• 10
    10. A method for communication, comprising:
    • receiving a test packet from a packet data network through an ingress interface of a switching element, which has multiple interfaces configured to be connected to a packet data network so as to serve as both ingress and egress interfaces in receiving and forwarding of data packets from and to the network
    • allocating a space in a buffer in the switching element for storing a single copy of the test packet
    • replicating and transmitting sequentially multiple copies of the stored copy of the test packet through a designated egress interface of the switching element, such that a plurality of the copies are transmitted through a single port
    • receiving an indication of a number of copies of the test packet that are to be transmitted
    • and responsively to the indication, terminating replication of the test packet and releasing the allocated space in the buffer.
    • 11. The method according to claim 10, and comprising,
      • while transmitting the copies of the test packet through the designated egress interface, continuing in the switching element to receive and forward data packets from the network via the egress interfaces of the switching element other than the designated egress interface.
    • 12. The method according to claim 10, and comprising,
      • upon receipt of a multicast packet through one of the ingress interfaces, identifying the egress interfaces through which respective copies of the multicast packet are to be transmitted, and replicating and transmitting multiple copies of the multicast packet through the egress interfaces using a replication mechanism in the switching element that is also used in transmitting the copies of the test packet.
    • 14. The method according to claim 10, wherein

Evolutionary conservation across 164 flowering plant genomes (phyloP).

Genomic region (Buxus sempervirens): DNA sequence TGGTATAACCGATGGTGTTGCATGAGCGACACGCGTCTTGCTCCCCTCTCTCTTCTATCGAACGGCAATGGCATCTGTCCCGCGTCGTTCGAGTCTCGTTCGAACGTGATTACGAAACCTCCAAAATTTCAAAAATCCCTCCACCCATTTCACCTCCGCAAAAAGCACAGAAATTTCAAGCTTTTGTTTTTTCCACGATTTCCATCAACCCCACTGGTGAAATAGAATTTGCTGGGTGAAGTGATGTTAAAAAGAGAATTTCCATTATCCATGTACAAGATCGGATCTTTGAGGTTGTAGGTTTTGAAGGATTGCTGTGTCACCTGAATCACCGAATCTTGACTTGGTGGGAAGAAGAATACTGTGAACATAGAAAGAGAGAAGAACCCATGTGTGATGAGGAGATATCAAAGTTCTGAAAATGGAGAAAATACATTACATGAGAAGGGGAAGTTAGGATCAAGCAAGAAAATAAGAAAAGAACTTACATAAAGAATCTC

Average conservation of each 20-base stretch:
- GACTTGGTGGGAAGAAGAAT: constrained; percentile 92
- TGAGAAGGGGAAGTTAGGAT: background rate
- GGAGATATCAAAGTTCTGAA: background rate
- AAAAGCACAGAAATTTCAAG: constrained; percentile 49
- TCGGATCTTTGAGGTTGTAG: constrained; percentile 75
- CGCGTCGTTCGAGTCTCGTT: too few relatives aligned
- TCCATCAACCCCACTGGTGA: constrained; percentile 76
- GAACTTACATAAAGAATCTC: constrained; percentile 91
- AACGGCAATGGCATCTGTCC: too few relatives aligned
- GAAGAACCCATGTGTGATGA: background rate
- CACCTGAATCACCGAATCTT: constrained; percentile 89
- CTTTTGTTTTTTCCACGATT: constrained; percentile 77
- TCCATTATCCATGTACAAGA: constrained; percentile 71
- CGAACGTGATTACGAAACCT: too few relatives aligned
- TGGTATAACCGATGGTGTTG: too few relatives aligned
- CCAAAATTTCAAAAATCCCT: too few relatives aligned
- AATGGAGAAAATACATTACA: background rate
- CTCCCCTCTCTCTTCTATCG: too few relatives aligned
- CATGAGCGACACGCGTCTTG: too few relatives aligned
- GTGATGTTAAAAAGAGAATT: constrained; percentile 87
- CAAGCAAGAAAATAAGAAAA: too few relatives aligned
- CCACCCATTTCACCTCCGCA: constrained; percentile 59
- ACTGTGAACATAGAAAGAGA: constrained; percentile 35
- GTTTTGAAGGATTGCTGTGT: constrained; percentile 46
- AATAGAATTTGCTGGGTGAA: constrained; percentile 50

• receiving the test packet comprises
    • 15. The method according to claim 10, wherein
      • the switching element comprises
    • 18. The method according to claim 10, and comprising
      • trapping, in the interfaces of a further switching element, incoming test packets from the network, and passing a subset of the trapped text packets to a monitoring agent.
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Description

FIELD OF THE INVENTION

The present invention relates generally to packet communication networks, and particularly to methods and apparatus for testing such networks.

BACKGROUND

A common practice in testing the capabilities and performance of a packet data network is to inject a high-speed stream of packets into the network and monitor how well the network forwards and handles the packets. Ideally, a network should be able to handle smoothly a stream of small data packets transmitted at the full wire speed of the network links, which can be in the tens of gigabits per second or even more. Generating packet traffic at this speed, however, typically requires dedicated, costly test equipment.

In place of a dedicated traffic generator of this sort, U.S. Patent Application Publication 2004/0095890 describes a switch with alternative operating modes, namely switching mode and traffic generation mode. The switch comprises a switch control module, a traffic generator control module, and a common platform. The switch control module is capable of receiving and forwarding packets, and the traffic generator control module is capable of generating instructions for traffic generation. A forwarding device receives packets from the switch control module, and forwards the packets to one or more network devices connected with one or more communication ports via a media access controlling device. A traffic generation device is capable of generating corresponding packets according to the instructions generated by the traffic generator control module, and forwards the packets to one or more of the communication ports via the media access controlling device.